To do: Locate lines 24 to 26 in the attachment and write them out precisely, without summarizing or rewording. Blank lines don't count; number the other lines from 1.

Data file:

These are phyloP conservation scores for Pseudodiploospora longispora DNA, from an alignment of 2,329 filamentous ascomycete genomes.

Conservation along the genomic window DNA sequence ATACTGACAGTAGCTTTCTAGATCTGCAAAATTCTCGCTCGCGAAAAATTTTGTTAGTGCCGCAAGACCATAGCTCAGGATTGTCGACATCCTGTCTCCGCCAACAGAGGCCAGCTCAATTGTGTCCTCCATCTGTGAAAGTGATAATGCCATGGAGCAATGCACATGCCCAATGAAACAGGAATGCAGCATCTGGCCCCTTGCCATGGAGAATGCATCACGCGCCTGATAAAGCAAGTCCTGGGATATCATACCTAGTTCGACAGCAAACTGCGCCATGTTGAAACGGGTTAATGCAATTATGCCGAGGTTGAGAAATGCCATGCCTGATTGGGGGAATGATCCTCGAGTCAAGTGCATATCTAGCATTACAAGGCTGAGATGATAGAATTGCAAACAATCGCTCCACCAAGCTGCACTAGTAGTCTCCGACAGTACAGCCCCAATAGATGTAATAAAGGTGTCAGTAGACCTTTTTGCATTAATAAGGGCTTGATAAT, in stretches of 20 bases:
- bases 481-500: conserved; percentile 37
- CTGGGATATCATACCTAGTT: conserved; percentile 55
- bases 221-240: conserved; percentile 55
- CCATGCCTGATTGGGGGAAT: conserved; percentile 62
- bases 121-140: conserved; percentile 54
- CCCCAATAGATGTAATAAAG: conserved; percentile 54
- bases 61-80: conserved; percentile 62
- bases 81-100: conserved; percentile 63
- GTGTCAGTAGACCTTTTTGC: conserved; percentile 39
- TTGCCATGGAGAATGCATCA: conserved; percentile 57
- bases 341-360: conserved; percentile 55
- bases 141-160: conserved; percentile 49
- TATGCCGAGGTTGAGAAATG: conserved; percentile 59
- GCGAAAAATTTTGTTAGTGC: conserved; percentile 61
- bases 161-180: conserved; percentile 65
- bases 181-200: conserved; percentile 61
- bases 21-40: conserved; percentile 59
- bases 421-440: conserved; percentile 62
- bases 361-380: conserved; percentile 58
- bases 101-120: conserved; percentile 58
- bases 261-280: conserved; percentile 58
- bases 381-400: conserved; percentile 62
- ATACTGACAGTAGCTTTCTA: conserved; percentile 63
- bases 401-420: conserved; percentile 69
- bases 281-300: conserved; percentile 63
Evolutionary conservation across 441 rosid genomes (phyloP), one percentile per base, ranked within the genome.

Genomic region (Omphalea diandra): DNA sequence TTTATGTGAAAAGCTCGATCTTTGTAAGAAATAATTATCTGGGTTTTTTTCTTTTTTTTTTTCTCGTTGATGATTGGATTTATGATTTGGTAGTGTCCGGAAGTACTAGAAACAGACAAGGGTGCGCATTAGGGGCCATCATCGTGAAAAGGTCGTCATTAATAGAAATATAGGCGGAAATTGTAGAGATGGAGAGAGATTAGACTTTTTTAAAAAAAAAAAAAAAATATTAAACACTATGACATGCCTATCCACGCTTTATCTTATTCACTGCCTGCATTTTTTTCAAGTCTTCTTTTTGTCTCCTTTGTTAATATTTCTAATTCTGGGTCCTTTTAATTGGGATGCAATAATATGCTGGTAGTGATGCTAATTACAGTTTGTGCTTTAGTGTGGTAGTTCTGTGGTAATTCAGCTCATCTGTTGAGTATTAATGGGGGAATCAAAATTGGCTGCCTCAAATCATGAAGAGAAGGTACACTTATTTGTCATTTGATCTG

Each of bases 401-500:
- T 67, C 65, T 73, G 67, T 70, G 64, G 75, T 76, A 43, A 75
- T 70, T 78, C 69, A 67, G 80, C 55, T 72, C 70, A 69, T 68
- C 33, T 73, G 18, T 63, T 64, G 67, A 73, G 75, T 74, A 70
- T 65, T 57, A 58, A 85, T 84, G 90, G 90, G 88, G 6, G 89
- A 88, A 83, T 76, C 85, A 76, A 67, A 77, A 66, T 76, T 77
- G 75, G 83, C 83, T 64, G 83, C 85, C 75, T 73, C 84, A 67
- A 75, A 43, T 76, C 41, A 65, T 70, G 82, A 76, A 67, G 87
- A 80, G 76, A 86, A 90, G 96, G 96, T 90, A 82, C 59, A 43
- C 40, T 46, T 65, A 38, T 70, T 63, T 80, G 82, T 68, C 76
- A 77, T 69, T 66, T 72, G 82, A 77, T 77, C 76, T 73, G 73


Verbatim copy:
- bases 381-400: conserved; percentile 62
- ATACTGACAGTAGCTTTCTA: conserved; percentile 63
- bases 401-420: conserved; percentile 69